With its pseudo-Byzantine exterior and colourful past as a Christian Science church, the Cadogan Hall may not instantly seem the most appropriate locale for a concert of John Dowland’s songs and consort pieces – not least as the auditorium is at least twice too large for its essential emotional intimacy to register at the required pitch of intensity.
But with the platform backed by a timbered and pillared screen not unlike something you might find in a Tudor great hall, and with tenor Ian Bostridge, lutenist Elizabeth Kenny and the five members of Fretwork seated in a quiet semi-circle, the atmosphere of this pleasant lunchtime Prom was imbued with sufficient calm and simplicity to allow some of the music’s uniquely delicate beauty to shine through.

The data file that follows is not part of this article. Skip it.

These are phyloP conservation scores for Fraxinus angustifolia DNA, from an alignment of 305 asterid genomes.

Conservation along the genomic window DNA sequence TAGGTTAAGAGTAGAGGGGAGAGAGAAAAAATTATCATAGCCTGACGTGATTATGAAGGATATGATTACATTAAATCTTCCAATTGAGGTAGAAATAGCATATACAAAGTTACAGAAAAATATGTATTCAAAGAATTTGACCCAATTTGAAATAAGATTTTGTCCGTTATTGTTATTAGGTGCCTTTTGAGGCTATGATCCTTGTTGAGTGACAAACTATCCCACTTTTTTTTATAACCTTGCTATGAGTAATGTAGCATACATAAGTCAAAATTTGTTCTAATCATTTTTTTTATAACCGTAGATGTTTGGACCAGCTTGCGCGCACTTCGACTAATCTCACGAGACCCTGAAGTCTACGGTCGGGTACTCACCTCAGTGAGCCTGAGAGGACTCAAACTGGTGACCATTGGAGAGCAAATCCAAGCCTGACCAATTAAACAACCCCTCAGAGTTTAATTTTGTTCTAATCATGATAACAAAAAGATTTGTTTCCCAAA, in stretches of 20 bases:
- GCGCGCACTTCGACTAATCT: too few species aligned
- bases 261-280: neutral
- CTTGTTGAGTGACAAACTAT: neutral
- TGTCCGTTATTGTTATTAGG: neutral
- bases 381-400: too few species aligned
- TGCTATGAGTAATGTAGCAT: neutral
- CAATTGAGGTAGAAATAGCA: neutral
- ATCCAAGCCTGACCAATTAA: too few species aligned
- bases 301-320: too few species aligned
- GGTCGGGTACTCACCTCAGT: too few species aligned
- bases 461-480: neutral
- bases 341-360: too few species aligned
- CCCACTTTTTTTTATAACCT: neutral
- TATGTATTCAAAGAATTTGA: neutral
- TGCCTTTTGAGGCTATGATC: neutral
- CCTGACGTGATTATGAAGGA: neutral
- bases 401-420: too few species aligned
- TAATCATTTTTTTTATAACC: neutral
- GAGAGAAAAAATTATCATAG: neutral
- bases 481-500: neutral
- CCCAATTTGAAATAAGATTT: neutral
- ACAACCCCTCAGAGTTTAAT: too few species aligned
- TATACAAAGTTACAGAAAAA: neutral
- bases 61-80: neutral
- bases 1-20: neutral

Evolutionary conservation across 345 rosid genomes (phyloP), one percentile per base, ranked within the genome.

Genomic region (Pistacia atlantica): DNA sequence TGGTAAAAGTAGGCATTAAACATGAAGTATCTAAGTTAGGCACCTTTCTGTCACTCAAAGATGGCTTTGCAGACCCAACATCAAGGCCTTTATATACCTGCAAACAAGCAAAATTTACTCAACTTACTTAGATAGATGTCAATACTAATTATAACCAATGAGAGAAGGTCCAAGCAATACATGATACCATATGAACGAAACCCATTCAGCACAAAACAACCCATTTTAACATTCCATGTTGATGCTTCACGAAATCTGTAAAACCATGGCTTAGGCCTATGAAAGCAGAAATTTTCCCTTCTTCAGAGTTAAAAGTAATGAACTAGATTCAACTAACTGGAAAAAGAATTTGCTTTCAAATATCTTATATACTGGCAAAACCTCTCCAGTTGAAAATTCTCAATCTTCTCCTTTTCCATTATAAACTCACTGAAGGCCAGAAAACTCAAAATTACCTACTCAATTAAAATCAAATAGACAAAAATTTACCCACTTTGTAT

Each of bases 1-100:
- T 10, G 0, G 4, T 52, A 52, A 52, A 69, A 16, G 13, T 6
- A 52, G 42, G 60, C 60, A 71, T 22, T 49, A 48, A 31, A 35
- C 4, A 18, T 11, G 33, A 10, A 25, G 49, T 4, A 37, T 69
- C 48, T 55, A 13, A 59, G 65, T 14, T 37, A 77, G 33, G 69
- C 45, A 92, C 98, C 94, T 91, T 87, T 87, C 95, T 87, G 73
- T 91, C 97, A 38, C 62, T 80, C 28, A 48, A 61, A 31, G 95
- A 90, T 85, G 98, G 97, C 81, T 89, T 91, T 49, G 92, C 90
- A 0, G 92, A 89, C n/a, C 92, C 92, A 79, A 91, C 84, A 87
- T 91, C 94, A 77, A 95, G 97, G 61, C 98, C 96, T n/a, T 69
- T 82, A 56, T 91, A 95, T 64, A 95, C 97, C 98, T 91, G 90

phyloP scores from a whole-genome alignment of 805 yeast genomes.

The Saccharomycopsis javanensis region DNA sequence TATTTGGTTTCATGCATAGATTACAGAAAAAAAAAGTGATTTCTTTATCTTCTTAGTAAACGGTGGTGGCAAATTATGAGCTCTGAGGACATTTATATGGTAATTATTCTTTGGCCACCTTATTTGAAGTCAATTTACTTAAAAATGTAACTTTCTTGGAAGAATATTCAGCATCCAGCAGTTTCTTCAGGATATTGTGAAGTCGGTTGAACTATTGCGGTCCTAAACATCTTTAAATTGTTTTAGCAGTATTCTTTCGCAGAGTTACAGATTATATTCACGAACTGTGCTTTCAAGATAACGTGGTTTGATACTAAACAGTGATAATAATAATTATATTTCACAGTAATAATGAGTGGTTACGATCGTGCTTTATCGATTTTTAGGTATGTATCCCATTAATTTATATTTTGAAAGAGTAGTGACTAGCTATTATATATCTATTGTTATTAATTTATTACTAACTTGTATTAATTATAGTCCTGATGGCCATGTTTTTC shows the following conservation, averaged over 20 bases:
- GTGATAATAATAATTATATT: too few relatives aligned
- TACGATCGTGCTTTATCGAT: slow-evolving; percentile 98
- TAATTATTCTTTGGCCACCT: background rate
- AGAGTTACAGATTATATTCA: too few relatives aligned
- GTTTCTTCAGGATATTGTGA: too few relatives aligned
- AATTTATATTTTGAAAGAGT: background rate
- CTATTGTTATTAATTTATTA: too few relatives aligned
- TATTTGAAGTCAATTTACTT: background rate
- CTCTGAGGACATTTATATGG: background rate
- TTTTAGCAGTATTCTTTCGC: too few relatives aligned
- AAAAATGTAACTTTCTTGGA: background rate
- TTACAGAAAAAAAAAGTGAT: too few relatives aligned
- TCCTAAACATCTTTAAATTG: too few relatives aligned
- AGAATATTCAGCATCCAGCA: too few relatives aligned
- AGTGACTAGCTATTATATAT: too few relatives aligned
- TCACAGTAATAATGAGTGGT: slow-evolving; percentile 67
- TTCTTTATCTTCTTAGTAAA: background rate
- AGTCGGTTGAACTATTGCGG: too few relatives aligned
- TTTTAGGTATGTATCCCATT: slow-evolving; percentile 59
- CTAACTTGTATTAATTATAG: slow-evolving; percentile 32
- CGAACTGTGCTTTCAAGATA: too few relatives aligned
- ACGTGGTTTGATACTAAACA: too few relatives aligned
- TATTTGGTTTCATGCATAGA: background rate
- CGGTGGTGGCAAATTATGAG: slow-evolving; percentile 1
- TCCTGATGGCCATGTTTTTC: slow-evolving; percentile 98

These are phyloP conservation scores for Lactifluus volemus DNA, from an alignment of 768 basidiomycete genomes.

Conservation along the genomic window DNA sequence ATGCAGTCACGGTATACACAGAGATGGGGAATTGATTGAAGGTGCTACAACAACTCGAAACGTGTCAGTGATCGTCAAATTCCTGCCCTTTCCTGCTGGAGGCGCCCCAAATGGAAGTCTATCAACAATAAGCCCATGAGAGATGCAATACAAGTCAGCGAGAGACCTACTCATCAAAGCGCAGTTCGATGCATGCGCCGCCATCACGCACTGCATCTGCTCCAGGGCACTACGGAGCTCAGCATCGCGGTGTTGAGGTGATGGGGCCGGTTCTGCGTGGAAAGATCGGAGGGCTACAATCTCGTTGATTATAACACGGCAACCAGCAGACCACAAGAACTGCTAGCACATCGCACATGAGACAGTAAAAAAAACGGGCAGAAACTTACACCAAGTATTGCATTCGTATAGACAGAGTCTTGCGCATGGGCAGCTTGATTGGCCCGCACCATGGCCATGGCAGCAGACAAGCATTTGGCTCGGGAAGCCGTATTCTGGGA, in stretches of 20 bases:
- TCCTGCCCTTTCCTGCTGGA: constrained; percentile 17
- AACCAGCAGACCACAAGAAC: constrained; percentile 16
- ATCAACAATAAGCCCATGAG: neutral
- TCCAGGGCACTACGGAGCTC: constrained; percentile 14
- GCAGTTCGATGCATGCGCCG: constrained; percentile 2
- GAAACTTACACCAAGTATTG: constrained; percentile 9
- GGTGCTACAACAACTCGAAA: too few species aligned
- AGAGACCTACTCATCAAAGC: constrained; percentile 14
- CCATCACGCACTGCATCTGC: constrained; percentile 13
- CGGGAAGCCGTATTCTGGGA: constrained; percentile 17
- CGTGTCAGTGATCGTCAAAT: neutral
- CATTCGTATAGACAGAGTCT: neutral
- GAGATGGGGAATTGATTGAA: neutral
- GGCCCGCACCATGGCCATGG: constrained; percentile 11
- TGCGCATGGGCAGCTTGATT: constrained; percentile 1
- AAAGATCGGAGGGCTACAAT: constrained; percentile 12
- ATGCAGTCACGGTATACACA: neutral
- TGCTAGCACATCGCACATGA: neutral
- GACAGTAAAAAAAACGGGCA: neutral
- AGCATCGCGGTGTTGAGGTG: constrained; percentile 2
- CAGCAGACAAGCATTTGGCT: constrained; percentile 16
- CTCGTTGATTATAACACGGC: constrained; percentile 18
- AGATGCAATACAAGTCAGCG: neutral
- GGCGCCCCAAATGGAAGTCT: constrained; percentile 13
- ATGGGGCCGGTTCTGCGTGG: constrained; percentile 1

Bostridge has so often been criticised for having a voice too small for what he is singing that it might seem perverse to suggest that here he was often providing an excess of volume and tone – in more exuberant songs such as “Can she excuse my wrongs?”, words were occluded and the effect was overly operatic and emphatic. A drier, cleaner, lighter approach is needed.
He was much more successful in exploring the darker, stiller introspections of “Follow, my tears” and “Sorrow, stay”, exploiting an almost baritonal register and letting meaning flow freely from the text rather than forcing it out. In “Come again, sweet love doth now invite”, he oddly missed the spitting irony of the final line, but all the exquisite pain in “I saw my lady weep” and the bleakness of “In darkness let me dwell” were both beautifully rendered.
Elizabeth Kenny was his unfailingly sensitive lutenist and Fretwork lived up to its ranking among the best of such consorts in the framing galliards and pavans. A perfectly lovely encore emerged in the form of a new arrangement of the Earl of Essex’s “Brambleberry Song” from Britten’s Gloriana – the tribute of one great writer of English song to another across the passage of four centuries
3rd September 2013